Major changes for Reserve Bank?

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Interest rate decisions could soon be made somewhat differently after both National and Labour suggest changes for the Reserve Bank are on the cards.

Monday, April 10th 2017, 12:01PM

by Miriam Bell

Finance Minister Steven Joyce

Finance Minister Steven Joyce has announced that Treasury has appointed former State Services Commissioner Iain Rennie to review two aspects of Reserve Bank governance.

First, the review will look into the Reserve Bank’s process for making OCR decisions.

Currently, the Reserve Bank follows a voluntary committee process when deciding whether to raise or cut the OCR but, under the legislation, the Reserve Bank Governor actually has sole power to make those calls.

This is unusual compared to most central banks and critics point out that it puts a lot of power in the hands of an unelected official.

It is understood the review will look at the merits of formalising a committee for OCR decisions, but it may also look into whether any such committee should feature someone external to the Reserve Bank itself.

Second, the review will consider whether the Reserve Bank should remain in charge of the various pieces of legislation that it operates under.

In New Zealand, most “non-core” government agencies don’t manage the legislation they operate under and there are concerns that the Reserve Bank’s scope to do so could have a less than optimal impact.

Banking commentator Michael Reddell said the review was very welcome news and he was encouraged that Joyce had initiated it.

“With the Governor confirming that he is leaving in September, and a year now until a permanent new Governor is in place, it is good time to have such a review, so as to be open to the possibility of reform, including in discussion with potential candidates for Governor.”

That said the review is a pretty small step, but it is likely to set in place momentum leading towards some legislative reform next year, he said.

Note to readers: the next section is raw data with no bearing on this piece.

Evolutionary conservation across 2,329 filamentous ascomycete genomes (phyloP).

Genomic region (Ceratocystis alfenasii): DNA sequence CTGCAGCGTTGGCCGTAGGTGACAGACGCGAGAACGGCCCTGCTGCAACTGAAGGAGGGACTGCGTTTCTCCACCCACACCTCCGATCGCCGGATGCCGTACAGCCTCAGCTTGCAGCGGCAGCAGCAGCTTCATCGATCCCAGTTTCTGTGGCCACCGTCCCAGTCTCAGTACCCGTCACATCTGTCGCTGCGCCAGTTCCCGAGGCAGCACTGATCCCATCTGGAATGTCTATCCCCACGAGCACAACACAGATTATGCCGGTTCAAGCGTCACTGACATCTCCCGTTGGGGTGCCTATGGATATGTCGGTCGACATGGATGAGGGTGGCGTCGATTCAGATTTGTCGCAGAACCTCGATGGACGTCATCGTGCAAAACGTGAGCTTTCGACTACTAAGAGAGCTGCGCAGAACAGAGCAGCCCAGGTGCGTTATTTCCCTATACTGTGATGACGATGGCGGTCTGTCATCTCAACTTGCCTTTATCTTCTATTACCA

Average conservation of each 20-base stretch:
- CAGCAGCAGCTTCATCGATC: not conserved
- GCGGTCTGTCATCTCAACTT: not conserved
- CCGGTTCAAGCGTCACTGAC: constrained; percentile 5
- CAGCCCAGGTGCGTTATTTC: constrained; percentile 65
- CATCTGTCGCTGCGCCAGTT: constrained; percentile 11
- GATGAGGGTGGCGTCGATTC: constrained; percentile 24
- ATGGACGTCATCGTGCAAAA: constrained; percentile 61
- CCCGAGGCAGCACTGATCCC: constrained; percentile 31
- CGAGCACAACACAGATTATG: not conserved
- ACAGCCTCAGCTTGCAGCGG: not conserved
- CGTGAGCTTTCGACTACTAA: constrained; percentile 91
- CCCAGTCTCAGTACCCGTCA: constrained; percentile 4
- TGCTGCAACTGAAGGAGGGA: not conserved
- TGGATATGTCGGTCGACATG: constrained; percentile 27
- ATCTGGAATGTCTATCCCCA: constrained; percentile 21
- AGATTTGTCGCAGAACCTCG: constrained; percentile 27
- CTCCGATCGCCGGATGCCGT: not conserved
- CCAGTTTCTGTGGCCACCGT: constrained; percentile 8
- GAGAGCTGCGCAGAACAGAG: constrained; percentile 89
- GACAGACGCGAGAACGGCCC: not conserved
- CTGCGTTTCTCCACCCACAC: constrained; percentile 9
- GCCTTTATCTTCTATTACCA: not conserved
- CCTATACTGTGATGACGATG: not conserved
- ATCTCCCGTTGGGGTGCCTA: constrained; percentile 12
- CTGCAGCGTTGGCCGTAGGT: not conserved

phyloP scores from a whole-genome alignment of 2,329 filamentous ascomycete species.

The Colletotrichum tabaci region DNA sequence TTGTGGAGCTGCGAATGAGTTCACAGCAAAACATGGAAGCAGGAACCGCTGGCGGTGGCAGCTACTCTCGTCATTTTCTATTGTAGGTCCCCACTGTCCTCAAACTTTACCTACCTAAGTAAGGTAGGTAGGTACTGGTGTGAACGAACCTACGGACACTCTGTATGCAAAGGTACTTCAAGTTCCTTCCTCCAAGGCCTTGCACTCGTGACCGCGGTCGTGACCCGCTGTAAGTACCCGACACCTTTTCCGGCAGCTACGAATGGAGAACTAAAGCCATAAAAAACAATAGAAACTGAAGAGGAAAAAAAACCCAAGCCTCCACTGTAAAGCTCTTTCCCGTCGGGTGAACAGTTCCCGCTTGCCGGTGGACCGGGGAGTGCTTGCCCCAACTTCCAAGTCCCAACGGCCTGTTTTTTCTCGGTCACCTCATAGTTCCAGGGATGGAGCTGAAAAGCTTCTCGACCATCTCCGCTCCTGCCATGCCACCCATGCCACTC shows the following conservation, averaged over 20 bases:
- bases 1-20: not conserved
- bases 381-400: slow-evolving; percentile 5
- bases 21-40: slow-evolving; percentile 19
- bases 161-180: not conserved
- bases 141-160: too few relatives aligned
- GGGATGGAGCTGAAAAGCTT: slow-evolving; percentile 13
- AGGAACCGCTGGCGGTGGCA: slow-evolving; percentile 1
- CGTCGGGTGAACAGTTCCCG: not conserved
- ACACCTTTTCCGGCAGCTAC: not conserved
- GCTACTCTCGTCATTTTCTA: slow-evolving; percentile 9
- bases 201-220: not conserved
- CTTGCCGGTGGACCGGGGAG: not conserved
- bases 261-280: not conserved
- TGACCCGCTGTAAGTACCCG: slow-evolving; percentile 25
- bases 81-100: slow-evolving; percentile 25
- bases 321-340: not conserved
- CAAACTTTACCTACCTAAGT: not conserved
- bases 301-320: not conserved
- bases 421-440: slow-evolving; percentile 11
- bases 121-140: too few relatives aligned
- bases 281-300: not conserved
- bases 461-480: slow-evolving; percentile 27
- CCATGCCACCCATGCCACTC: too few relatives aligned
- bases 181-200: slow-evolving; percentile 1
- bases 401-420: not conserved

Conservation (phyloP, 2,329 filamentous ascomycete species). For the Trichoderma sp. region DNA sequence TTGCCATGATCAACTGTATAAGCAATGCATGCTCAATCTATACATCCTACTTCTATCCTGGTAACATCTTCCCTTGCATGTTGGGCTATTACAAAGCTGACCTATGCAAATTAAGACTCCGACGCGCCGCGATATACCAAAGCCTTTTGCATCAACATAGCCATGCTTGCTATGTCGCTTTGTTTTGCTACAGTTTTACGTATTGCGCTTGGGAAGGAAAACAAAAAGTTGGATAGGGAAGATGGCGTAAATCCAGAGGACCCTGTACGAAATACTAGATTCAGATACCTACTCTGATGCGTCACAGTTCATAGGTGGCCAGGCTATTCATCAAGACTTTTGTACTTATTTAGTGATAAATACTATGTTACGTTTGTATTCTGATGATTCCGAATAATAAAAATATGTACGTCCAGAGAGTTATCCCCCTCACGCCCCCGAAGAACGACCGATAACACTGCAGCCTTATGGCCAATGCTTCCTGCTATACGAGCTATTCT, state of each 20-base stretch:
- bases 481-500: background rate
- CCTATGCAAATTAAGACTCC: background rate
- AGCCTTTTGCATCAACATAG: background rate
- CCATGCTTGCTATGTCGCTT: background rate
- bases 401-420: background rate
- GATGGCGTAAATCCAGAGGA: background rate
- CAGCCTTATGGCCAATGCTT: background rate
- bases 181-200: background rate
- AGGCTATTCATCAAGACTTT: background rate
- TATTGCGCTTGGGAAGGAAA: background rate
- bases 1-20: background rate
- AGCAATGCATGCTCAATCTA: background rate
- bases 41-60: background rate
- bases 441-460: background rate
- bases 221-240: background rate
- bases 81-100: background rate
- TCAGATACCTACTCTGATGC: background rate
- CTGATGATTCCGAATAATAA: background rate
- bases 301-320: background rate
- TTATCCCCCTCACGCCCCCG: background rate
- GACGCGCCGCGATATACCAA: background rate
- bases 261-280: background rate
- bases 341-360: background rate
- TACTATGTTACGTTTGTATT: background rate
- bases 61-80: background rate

“It is only an unambitious start, but the start matters.”

The broader political climate supports some change in this area, with many political parties in favour of it.

In particular, the Labour Party has announced that it has plans of its own when it comes to the Reserve Bank and the setting of monetary policy.

Labour’s finance spokesperson Grant Robertson yesterday told media that the Reserve Bank’s mandate was to control inflation but that was not enough any more.

He said the Reserve Bank has a role to play in the rest of the economy, particularly in terms of jobs, and, for that reason, it should consider the unemployment rate when making interest rate decisions.

This occurs in other countries, such as the US, and could result in the Reserve Bank making interest rate calls differently.

Robertson looked to 2014 when inflation was incredibly low, but unemployment was still quite high as an example.

“If they’ve got a different mandate now to think about both of those things, then they may well have lowered interest rates rather than increased them at that point.”

This morning Robertson announced that Labour would change the OCR setting process.

It would institute a voting committee made up of the Reserve Bank Governor, two Deputy Governors and Chief Economist, along with three external appointees.

Additionally, Treasury would have non-voting input.

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